'Malang' has an unsatisfactorily flash first half: but still shows some promise on account of its dedication for proto-type 'Student of The Year' campus, and a niftily performing Vikrant Massey. Okay, the stage is set for an engaging second half. I was ready still to forget all what I saw in the first half and was prepared to delve in. But what I got in the second half was an excruciatingly unentertaining film with a bland Chetan Bhagat plot plastered onto it and a homegrown sense of melodrama that cannot work in any film this century. The director never gets right here. Arjun Kapoor is dumb as Madhav, and Shraddha is your standard urban girl.
The film's visual effects are bland and so sloppy that you want to close your eyes and sleep. As a critic I can't do that. All I can do is to give the film 1.5 stars and say that it is the worst Hindi film of 2017.
Good : Direction ( Good drama created in the first half ) , good music , Decent performance by the lead
weakness : second half gets too melodramatic , Predictable , dialogues are not too good , disappointing climax
If Mohit Suri's films are known for anything, then it's their soundtrack. The content of the films is usually rundown and uninspiring romance which sometimes even plays with the actors' careers. In this adaptation of Chetan Bhagat's bestselling young adult romantic novel Half Girlfriend, it looks like the thing about soundtrack may also be spiraling down.
Madhav (Arjun Kapoor) is a young student from Bihar who gets admitted to a reputable college in Delhi through sports quota. A skilled basketball player and amateur English speaker, Madhav falls head over heels in love with Riya (Shraddha Kapoor). And starts connecting with her with the hope to make her his girlfriend. Riya, herself an ace basketball player, reciprocates his connection requests, but plays mathematics when he pops the question. She says, "I can be your "half girlfriend"" and that she cannot go full. The story then moves forward to expose its undecipherable convoluted elements as Madhav tries to understand what that term really means.
The film strictly follows the plot of the 2014 book where Madhav is constantly in Riya's spell and is continuously trying to classify the type of relationship he is in (if at all), especially about which "half" he is in. With much attention given to the importance of English-speaking, the plot then suddenly flip flops between Bihar, Delhi, and New York, as the lead characters make rapid life decisions. Even if you do not understand why the characters do what they do, I'm sure you will notice the brand advertisements in every other frame. If one looks closer, the film looks like a 2-hour long advert for MakeMyTrip. And with my mentioning the brand in this review, I am sure the marketing budget of the bludgeoning Indian travels company has paid off.
The basic problem with the film is the character development. Arjun is unable to portray the true loverboy that Madhav is. Instead, he behaves like a magician's rabbit, always appearing where you think it would appear - around Riya. Shraddha, on the other hand - typecast, we call know - dilly dallies around in her scholar, fashionable, and affluent Riya character and exudes confusion. There's not a bit of realism in the proceedings, and in the second half, the degree of improbability hits the roof. One may like to call the story contrived, but there's an even better word for it: convoluted. Other big problem - and this one is crucial - is how the film is executed. This film is more of a musical than a steady romantic film - with a song or a montage appearing every five minutes. That is what wrecks the film's entertainment quotient as it fails to construct a proper, seamless storyline.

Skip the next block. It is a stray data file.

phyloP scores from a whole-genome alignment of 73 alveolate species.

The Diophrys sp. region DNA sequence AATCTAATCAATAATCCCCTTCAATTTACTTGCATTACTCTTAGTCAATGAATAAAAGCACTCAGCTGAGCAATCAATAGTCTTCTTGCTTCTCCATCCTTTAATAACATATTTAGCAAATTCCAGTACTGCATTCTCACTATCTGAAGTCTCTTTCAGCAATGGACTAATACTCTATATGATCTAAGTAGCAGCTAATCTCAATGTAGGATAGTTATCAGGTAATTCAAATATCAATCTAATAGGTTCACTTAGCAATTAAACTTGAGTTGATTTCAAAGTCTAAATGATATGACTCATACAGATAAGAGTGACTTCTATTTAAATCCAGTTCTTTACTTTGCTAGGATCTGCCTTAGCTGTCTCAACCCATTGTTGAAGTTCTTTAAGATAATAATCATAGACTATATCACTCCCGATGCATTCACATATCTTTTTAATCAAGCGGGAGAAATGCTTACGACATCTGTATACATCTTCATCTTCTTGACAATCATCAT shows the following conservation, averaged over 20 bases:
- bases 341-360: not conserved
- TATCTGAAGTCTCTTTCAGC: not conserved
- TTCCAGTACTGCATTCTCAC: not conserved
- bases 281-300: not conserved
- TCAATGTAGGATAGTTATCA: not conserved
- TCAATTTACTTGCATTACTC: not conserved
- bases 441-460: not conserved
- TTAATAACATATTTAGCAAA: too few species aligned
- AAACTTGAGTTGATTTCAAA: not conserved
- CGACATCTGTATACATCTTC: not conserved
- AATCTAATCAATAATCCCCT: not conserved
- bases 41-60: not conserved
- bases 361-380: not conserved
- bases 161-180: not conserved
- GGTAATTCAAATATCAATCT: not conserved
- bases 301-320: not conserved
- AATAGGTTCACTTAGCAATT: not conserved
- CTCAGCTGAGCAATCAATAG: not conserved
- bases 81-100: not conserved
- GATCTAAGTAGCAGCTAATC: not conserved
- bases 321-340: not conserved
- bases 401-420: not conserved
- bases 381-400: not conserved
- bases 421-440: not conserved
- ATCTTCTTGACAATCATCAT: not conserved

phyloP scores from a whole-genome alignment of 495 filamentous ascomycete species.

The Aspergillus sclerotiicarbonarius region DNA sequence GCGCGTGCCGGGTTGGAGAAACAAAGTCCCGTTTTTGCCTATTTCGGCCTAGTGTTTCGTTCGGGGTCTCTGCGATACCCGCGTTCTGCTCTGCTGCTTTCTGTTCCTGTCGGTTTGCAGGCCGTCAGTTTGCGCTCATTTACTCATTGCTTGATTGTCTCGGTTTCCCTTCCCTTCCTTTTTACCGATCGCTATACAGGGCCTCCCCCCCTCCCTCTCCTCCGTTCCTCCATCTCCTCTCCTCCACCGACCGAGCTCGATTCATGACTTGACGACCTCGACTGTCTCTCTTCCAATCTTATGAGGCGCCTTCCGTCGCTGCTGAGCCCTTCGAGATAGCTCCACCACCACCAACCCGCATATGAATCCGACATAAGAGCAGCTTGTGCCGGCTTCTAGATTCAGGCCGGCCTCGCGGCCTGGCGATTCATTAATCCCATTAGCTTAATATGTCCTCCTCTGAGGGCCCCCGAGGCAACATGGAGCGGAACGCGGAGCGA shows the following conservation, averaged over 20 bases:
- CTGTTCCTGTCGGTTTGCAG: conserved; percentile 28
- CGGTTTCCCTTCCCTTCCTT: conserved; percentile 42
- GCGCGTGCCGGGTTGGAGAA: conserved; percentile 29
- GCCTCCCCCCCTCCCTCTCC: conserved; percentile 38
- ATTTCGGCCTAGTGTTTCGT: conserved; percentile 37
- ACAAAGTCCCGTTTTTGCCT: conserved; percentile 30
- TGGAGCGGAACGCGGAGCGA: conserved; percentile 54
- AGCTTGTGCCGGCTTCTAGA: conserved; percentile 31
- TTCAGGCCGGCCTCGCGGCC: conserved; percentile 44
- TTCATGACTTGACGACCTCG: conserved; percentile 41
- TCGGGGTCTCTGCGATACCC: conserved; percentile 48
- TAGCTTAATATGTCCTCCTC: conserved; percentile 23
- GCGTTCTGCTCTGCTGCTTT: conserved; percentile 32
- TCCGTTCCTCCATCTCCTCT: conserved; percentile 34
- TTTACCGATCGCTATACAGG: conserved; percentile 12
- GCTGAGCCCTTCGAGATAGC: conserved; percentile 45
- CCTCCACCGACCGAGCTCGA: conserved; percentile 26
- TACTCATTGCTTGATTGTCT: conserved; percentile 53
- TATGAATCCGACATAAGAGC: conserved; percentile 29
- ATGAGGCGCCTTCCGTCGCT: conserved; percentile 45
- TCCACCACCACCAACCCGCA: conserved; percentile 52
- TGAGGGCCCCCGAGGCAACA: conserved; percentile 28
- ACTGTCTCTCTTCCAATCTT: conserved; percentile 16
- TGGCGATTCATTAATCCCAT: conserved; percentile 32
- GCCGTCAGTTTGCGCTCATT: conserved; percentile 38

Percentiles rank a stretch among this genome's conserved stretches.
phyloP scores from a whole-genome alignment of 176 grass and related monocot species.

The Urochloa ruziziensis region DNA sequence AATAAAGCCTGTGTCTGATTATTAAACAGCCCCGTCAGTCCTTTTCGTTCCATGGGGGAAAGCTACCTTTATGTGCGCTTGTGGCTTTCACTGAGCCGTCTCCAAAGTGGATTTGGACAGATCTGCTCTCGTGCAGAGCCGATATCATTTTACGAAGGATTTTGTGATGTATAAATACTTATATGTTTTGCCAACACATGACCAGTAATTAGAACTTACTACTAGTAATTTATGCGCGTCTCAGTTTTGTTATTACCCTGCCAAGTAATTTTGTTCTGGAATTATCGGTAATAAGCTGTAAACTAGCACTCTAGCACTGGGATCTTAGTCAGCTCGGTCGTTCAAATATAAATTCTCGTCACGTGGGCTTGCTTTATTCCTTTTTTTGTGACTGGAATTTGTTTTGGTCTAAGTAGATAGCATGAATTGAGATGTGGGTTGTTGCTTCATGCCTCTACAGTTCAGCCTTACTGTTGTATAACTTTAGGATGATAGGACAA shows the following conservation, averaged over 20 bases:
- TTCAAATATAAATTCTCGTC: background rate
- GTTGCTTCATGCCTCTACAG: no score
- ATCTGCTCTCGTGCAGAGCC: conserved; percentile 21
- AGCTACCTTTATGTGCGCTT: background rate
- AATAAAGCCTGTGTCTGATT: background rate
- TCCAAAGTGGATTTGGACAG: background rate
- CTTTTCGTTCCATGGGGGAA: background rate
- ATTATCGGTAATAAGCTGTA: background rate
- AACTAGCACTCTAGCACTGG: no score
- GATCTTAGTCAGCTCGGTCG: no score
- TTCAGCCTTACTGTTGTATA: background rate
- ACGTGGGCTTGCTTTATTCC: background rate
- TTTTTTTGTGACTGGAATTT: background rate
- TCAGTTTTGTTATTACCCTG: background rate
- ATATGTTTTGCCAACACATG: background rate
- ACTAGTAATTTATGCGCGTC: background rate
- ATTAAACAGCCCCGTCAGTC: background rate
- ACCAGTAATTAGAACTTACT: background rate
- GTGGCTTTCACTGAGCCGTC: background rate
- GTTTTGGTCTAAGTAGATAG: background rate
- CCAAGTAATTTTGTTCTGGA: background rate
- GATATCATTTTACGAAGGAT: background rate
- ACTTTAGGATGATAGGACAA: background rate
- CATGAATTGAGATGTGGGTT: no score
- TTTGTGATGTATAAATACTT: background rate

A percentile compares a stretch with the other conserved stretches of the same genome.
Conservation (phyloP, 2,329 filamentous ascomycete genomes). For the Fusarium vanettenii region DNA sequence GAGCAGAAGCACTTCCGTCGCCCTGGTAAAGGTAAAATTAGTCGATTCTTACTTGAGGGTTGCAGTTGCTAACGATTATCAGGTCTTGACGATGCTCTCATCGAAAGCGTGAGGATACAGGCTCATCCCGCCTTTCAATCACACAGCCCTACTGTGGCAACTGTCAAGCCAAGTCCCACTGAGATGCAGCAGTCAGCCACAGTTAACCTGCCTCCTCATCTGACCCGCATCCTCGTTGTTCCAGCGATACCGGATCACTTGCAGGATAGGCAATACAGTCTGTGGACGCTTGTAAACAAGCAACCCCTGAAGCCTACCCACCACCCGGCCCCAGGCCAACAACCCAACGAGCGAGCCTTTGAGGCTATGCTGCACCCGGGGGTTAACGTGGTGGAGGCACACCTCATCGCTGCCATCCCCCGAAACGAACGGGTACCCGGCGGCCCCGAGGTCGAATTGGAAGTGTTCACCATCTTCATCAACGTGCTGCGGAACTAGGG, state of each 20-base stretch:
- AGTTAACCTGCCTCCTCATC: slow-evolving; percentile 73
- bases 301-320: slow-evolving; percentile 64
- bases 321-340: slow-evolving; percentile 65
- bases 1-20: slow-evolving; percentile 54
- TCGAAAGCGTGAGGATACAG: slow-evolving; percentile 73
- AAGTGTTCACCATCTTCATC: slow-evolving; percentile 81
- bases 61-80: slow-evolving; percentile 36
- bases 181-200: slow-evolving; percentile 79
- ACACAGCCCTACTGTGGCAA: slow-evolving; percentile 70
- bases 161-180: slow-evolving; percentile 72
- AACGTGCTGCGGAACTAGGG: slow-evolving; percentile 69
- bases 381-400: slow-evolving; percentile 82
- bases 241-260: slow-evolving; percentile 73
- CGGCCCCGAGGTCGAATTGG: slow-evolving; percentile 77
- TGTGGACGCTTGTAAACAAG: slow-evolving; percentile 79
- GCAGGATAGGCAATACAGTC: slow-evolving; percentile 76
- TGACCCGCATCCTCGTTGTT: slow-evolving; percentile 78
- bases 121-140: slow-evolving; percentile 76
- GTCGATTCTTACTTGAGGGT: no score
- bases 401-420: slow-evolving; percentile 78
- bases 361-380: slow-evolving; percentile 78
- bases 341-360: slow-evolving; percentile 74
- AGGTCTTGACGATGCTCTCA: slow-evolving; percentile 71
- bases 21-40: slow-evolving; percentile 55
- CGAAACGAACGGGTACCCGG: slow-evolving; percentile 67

Both the Kapoors put up a below average show here, reminding us that Arjun may not be talented at all. Shraddha's previous films may save her, but the validity has definitely shortened. Seems Biswas looked out of character as Madhav's educationist mother, whereas both Vikrant Massey and Rhea Chakraborty do a fairly good job. The music by various artists is hummable, thanks to Arijit Singh and Anushka Sahaney. Rest of the filmmaking factors are best left unreviewed.
All in all, Mohit Suri's latest venture after the 2015 debacle Hamari Adhuri Kahani is worse. The romance is pulpy and unbelievable, for starters, and it's the last thing we are looking for in a year already giving us anxiety through the unpleasant world affairs. It automatically nominates itself to be ranked amongst the worst films of 2017.
BOTTOM LINE: Mohit Suri's "Half Girlfriend" fails to verify the theorem it so proudly boasts of, because modern love may be crooked, but not preposterous. Do not even read the book!
Can be watched with a typical Indian family? NO